Where the issues are not even anything deep, I think you can talk yourself up or remind yourself that you’re doing enough. There are many people who are doing a lot in their families, but their families still make them feel like they’re not doing enough. So you must be the one to look yourself in the mirror and say things like ‘Mpheng you are doing well, you are doing enough’. Remind yourself of what you’ve done or achieved because once you believe it, it’s much better for you to live it out too.

c) Talk to someone you trust

Talk to that that one person who knows you and that you trust as your sounding board. You can always say ‘this is how I am feeling about the structure of my family or this relationship. How do I deal with this? Personally, talking to someone I trust has helped me, where they affirm what I have already told myself that I am doing enough. 

d) Ask yourself questions

Another tip, especially this generation is to ask ourselves questions such as ‘Why do I do certain things? Why do I always have to pay the bill? Why am I always paying for things? Is it generosity or is it control? By having this conversation and asking yourself uncomfortable conversations, only then can you discover and get to know yourself.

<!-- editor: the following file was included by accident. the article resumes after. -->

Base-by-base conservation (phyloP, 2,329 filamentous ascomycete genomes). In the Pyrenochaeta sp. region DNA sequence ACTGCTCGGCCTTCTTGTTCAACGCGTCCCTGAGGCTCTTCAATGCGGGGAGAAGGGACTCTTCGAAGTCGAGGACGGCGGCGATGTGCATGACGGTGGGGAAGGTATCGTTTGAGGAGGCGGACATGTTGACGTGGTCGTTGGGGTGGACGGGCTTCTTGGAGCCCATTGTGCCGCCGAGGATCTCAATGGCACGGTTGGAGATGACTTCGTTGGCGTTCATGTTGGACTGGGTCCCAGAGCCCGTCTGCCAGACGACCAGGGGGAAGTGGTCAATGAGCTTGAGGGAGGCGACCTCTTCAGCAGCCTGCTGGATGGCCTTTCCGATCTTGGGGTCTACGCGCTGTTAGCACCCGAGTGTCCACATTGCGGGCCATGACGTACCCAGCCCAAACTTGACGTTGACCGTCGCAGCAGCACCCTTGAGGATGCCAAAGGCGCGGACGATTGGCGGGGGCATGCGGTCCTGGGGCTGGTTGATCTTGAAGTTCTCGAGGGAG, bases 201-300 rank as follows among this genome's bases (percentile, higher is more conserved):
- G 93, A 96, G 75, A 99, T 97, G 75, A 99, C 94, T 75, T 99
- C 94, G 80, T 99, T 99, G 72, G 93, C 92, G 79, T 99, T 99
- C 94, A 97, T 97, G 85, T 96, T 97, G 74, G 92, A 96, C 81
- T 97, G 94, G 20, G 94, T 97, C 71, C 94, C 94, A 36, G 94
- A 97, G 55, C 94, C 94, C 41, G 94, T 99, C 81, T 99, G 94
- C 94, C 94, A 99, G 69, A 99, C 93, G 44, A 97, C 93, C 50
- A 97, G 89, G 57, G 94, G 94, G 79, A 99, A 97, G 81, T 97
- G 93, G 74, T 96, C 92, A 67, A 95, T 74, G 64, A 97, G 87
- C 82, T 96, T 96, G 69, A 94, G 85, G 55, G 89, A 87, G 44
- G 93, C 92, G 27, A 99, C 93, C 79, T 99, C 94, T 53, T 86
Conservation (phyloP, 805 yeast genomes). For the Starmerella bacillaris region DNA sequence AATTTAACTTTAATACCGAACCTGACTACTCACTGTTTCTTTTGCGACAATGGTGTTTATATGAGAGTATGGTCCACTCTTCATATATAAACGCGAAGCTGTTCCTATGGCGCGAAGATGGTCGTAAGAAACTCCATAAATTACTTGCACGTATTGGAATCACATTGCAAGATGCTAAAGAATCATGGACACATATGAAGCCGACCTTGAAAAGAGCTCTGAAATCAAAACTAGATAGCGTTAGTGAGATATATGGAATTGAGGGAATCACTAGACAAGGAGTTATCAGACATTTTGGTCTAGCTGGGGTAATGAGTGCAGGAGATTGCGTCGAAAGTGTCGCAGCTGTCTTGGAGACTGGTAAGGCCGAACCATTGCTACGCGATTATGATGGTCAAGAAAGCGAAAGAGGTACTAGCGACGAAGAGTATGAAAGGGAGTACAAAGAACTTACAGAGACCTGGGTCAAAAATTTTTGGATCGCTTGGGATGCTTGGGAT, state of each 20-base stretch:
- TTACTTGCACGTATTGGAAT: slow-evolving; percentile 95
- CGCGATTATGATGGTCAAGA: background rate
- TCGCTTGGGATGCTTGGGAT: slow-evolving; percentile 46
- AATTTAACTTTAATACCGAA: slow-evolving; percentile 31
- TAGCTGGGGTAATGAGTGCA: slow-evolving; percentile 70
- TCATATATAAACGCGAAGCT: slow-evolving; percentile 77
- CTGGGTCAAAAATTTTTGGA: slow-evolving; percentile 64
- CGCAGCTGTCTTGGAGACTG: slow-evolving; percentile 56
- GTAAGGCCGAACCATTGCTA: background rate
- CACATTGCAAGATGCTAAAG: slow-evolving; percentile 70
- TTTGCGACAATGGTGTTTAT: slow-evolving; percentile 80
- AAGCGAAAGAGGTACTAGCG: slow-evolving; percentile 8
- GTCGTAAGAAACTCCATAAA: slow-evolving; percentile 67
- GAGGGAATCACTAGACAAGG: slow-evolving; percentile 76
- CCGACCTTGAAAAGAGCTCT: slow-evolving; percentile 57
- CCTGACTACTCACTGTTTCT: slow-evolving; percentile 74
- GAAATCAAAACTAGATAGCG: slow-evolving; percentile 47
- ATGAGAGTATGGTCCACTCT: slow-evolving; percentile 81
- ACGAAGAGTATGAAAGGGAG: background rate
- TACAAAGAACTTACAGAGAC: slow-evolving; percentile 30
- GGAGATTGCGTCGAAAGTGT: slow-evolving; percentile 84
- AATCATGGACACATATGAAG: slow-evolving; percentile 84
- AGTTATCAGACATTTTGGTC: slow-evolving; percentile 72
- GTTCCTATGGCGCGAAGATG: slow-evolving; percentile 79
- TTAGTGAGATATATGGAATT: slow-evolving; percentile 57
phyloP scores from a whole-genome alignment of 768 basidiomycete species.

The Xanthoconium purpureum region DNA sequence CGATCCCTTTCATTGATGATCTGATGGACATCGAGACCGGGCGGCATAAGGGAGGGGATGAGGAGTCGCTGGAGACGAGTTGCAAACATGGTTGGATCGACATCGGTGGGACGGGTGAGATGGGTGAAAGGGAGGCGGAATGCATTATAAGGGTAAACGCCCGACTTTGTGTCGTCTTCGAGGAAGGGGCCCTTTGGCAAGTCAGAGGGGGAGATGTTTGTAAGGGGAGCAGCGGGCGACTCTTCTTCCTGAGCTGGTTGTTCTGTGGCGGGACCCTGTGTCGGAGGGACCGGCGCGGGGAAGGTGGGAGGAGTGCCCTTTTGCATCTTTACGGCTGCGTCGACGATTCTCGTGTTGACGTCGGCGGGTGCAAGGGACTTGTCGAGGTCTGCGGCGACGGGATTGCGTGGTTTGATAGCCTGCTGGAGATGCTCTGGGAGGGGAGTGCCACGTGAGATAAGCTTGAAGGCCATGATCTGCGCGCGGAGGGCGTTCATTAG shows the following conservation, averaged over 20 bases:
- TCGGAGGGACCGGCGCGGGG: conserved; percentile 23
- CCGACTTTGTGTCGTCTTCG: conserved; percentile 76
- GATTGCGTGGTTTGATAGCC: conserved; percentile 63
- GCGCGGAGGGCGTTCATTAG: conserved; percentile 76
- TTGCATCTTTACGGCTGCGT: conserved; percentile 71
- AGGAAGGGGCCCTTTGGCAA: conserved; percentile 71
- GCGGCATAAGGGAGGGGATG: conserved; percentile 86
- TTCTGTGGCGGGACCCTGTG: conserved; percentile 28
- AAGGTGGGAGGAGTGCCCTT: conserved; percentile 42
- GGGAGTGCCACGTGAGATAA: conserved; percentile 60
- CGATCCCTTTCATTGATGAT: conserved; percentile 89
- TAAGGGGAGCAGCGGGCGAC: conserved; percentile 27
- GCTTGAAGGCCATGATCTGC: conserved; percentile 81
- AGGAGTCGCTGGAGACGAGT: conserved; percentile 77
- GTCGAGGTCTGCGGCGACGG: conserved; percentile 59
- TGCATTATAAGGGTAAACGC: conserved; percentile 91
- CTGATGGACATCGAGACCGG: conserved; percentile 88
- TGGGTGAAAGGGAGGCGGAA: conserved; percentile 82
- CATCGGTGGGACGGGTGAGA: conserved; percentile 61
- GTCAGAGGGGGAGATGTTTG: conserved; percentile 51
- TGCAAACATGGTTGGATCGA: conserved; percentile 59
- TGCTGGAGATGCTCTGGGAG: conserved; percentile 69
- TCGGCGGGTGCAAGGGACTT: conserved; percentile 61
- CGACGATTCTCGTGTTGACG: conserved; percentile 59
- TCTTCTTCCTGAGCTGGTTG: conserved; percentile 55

d) Seek counsel 

In conclusion, I encourage you to seek counsel, seek financial advice from qualified professional. You don’t know everything. Just the fact that you have a salary doesn’t mean that you know everything about money, so call people that know you, pay for services that help you understand more about money and take it from there. I think we underestimate the insight we can get from seeing a professional about things. We are in a generation where we are opening businesses, without always doing thorough research. What is the risk? What am I seeing? What am I spending on this? I believe if you need counselling before you go into marriage, you need counselling before you buy a big property. So, please seek counsel.

Love. Peace. Money